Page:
Vay mượn (Vietnam)

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Vay mượn 🇻🇳
Vietnam map.png
Location: Vietnam
Definition: Form of informal loan
Keywords: Vietnam Southeast Asia Loan Credit
Clusters: Market Functional ambivalence System made me do it Survival Informal welfare
Author: Abel Polese
Affiliation: School of Law and Government, Dublin City University
Website: Profile page at DCU

By Abel Polese, School of Law and Government, Dublin City University

Both vay and mượn refer in Vietnamese to the act of borrowing money. Used together, they come to mean ‘borrowing from all available sources.’ This describes a situation where an individual, a couple or a family collects funding from a variety of sources to buy property or start a business.

The practice is fuelled by three main factors. The first is the large number of people in Vietnam who are informally employed. Because of the informal nature of their contract and hence of their income, many self-employed workers cannot meet the formal requirements to apply for a mortgage. Second, many ordinary people tend not to trust the banks[1]. Third, the idea of a mortgage runs against prevailing ideas of property in Vietnam and, while mortgages are becoming more commonly accepted in urban areas, banks have so far identified few if any products that both meet the needs of potential customers and that manage risk in such a way as to enable the banks to loan money to private borrowers.

In 1986, Vietnam launched a series of reforms known as Đổi Mới (English: ‘renovation’). Aimed at moving Vietnam toward a socialist-oriented market-economy, these reforms included allowing competition between the state and the private sector in non-strategic sectors of the economy. While the state formally retained ownership of land, it now allows land to be privately rented. This has led to substantial growth in private agricultural investment and production[2][3].

These reforms have enabled private individuals to rent property, set up companies and carry out most of the activities that are commonplace in market economies. Modernisation has taken place relatively quickly and entrepreneurship has flourished[4]. Even so, the availability of start-up capital remains limited, not least because interest-rates on loans remain relatively high. In 2015, for example, the interest rate stood at 7.1 percent[5]. (This was however the lowest rate for the previous decade, which saw interest rates peak of 17 percent in 2011.)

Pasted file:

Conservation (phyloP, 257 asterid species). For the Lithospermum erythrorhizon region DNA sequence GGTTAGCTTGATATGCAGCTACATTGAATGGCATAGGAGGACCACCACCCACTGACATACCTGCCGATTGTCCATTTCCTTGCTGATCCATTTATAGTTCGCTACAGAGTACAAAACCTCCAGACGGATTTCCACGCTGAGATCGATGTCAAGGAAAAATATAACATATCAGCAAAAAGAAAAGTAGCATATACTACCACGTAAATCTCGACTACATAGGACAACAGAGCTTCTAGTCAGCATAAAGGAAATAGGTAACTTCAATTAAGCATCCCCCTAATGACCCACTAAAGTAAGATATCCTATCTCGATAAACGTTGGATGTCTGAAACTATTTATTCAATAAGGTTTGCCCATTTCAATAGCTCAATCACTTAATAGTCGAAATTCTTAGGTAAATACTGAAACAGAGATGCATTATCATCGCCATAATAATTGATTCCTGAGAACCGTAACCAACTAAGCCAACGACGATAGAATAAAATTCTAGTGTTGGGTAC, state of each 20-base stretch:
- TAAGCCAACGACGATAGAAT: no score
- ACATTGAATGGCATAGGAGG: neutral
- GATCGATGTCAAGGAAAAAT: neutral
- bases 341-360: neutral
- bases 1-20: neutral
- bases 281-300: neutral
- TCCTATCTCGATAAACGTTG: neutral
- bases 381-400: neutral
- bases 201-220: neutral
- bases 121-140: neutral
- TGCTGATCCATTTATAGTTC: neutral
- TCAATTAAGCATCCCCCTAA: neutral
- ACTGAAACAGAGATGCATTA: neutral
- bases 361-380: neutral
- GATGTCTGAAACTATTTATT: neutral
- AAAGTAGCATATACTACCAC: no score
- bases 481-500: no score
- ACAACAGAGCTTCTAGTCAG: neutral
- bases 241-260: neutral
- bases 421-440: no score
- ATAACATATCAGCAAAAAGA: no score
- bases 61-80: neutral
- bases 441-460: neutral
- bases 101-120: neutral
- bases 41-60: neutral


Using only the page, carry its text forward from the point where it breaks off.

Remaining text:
In these circumstances, vay mượn has proved an effective mechanism for satisfying the demand for start-up capital. The practice is based on social solidarity and a scaled approach to secure money. Once someone decides that they need capital in order to make an investment, they discuss the issue with their close relatives who, depending on their own financial situation and the level of trust they feel for the borrower, will offer a sum of money, possibly at zero interest, to be repaid within a flexible timeframe.

The lender may seek to agree a deadline by which the loan should be repaid, but will in practice have no formal means of enforcement. Unlike a formal bank- loan, for example, the lender cannot repossess property in the event of a delay or failure to repay a loan. Even so, the practice is commonplace and remains widely used. This is because there are social and moral mechanisms in place to punish those who fail to repay loans. A borrower who fails to repay risks losing face and reputation, as well as the loss of family and social connections. As a result, the borrower has every interest in repaying the loan as quickly as possible. Moreover, the borrower may in future be invited to reciprocate and to offer a loan to another relative, and so the practice continues.